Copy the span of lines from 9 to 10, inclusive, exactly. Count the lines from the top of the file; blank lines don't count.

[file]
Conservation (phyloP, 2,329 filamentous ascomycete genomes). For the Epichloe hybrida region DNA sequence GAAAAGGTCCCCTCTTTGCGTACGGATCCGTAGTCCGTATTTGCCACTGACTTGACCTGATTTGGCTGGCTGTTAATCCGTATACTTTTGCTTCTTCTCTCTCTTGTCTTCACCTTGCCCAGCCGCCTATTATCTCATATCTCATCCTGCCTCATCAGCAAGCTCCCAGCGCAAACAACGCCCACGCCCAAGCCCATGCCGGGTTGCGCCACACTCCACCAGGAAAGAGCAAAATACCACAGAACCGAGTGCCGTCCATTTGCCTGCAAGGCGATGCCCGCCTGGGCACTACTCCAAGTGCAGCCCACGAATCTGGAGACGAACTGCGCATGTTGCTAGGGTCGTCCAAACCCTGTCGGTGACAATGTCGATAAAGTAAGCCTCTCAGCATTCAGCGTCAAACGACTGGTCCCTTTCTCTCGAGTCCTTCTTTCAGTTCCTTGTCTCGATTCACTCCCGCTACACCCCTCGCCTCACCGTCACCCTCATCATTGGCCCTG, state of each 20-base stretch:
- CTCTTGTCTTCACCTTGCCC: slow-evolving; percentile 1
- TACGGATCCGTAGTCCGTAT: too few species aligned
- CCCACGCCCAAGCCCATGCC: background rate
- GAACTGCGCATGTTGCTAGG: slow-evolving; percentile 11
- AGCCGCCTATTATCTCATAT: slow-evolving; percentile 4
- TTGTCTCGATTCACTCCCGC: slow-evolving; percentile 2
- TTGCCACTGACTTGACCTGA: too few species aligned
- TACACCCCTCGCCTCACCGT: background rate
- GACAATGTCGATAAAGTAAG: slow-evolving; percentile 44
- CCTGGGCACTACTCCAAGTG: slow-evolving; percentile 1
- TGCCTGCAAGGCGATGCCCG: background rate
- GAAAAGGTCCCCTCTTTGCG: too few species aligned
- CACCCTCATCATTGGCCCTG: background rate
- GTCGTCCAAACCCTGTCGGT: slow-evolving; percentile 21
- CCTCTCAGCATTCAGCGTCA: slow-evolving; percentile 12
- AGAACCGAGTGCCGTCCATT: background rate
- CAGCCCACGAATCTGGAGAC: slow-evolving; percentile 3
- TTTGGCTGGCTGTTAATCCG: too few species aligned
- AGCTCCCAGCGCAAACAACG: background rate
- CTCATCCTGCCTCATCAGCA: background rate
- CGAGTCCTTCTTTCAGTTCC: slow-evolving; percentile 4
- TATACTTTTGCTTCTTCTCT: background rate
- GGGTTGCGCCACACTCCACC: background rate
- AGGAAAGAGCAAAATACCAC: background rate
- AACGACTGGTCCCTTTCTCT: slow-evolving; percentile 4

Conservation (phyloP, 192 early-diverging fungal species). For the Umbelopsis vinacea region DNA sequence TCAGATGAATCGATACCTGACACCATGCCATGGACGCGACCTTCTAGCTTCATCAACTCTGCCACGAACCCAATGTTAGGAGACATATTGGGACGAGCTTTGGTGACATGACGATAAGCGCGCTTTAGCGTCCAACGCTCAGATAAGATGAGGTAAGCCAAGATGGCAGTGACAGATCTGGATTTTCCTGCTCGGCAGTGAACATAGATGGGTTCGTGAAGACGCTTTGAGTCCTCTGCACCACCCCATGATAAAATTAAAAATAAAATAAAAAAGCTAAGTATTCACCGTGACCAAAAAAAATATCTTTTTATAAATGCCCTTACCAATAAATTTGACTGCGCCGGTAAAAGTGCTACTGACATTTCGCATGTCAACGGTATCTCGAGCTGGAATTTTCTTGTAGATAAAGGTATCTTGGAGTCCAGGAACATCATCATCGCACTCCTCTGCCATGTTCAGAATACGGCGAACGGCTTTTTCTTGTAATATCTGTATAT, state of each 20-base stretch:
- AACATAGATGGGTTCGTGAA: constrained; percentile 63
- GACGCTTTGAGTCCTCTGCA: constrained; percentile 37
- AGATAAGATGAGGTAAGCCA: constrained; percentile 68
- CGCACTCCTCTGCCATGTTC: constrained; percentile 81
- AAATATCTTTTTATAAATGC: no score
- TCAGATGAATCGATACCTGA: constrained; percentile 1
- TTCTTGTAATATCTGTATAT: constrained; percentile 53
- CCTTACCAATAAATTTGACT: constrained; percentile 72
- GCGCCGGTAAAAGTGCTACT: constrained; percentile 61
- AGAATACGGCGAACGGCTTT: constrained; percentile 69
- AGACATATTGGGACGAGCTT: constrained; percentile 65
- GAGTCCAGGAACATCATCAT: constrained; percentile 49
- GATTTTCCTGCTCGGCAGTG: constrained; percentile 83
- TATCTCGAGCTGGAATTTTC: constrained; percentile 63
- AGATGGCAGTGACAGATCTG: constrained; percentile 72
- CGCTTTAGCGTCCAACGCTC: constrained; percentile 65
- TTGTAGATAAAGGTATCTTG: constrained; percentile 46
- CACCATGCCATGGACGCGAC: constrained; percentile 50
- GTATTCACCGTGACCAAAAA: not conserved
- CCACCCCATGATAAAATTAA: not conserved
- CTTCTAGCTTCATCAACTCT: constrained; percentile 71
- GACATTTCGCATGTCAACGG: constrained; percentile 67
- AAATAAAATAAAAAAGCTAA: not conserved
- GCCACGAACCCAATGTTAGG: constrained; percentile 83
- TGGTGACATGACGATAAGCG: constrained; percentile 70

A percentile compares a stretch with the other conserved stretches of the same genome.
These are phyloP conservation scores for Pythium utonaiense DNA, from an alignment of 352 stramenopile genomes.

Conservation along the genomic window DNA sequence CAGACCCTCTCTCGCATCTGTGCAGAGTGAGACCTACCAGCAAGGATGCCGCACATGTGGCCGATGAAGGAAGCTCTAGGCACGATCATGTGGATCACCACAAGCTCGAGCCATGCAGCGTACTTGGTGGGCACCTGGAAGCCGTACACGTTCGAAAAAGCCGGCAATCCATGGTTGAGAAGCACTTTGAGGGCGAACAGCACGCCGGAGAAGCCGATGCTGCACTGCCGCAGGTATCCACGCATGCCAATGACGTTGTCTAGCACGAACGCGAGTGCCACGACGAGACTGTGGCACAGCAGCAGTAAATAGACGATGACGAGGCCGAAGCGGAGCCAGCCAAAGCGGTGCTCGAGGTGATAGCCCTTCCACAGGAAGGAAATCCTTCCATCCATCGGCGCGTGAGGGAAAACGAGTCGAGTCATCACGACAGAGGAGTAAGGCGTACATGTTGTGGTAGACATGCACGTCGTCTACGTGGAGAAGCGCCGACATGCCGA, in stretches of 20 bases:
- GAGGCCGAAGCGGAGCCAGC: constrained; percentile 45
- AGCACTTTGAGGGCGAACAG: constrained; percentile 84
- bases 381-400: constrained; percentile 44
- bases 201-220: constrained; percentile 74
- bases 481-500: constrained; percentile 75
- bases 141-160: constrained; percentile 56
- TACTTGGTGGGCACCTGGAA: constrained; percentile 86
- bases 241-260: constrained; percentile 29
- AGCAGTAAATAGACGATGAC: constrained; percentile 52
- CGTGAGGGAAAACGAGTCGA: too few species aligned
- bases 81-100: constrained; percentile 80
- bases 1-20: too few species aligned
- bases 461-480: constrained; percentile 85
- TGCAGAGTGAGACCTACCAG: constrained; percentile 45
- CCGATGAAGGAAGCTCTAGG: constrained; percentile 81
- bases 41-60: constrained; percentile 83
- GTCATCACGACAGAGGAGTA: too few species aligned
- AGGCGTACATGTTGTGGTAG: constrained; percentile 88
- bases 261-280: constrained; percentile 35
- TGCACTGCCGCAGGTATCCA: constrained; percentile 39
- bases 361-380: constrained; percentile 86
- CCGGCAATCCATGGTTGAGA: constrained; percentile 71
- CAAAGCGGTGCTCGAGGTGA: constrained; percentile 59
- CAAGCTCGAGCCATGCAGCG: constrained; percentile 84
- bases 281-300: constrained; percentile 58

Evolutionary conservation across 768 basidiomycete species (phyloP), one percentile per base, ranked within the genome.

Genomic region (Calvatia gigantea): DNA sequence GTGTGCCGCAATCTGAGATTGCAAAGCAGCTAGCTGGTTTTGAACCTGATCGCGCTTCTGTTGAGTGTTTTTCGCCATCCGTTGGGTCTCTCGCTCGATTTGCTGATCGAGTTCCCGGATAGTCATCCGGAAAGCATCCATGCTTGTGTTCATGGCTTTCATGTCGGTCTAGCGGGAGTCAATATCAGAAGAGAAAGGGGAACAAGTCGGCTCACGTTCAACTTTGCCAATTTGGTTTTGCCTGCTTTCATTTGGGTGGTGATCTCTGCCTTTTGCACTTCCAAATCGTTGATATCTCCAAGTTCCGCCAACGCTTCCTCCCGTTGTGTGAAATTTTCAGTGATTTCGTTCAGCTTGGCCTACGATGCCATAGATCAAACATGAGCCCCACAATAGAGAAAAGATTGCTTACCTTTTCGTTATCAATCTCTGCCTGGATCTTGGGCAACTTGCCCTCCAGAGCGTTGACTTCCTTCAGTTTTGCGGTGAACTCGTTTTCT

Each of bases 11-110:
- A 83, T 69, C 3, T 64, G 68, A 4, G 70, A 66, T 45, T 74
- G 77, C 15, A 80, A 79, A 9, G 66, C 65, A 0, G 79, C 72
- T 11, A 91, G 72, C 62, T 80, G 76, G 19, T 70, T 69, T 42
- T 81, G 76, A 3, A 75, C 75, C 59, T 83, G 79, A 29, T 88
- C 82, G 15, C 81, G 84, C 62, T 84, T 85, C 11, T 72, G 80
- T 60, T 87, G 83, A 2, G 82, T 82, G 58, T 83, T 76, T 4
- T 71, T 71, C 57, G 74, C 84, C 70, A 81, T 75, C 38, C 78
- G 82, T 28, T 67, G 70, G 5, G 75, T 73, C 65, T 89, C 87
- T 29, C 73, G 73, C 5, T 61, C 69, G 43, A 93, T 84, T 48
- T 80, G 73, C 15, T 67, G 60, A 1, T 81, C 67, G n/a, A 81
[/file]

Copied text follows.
- TACACCCCTCGCCTCACCGT: background rate
- GACAATGTCGATAAAGTAAG: slow-evolving; percentile 44